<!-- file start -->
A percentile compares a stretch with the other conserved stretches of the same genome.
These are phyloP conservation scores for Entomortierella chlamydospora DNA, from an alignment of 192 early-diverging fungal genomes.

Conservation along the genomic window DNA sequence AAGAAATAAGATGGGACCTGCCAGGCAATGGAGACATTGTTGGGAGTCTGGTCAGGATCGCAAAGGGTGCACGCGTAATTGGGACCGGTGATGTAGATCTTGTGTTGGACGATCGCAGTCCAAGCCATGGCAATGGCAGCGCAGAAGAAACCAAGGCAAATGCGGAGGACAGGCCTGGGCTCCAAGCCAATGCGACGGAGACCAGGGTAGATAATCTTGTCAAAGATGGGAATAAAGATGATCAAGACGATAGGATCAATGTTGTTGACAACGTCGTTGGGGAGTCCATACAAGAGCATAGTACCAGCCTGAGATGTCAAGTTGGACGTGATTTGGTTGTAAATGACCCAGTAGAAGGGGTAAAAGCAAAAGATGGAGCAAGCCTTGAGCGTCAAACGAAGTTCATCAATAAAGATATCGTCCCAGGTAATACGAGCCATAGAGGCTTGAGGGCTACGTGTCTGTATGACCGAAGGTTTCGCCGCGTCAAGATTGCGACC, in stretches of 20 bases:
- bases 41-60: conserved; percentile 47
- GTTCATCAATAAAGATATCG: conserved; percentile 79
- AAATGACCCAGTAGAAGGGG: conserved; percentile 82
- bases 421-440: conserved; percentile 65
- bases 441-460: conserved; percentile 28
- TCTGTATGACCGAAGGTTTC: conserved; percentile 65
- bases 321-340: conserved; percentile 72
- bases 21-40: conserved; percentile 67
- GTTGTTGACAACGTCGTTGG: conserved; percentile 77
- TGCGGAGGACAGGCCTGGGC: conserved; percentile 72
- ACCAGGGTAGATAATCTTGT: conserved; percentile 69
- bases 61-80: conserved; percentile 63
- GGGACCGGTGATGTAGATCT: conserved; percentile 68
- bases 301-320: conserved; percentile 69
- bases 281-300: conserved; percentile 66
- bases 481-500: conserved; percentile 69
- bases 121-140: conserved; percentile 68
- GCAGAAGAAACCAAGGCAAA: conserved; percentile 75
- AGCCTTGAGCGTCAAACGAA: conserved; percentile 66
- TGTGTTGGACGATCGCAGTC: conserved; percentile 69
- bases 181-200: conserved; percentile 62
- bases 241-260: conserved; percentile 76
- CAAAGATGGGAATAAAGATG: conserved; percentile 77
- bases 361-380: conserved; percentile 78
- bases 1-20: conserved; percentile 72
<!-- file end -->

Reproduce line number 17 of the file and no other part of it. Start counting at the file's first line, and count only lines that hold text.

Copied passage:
- bases 301-320: conserved; percentile 69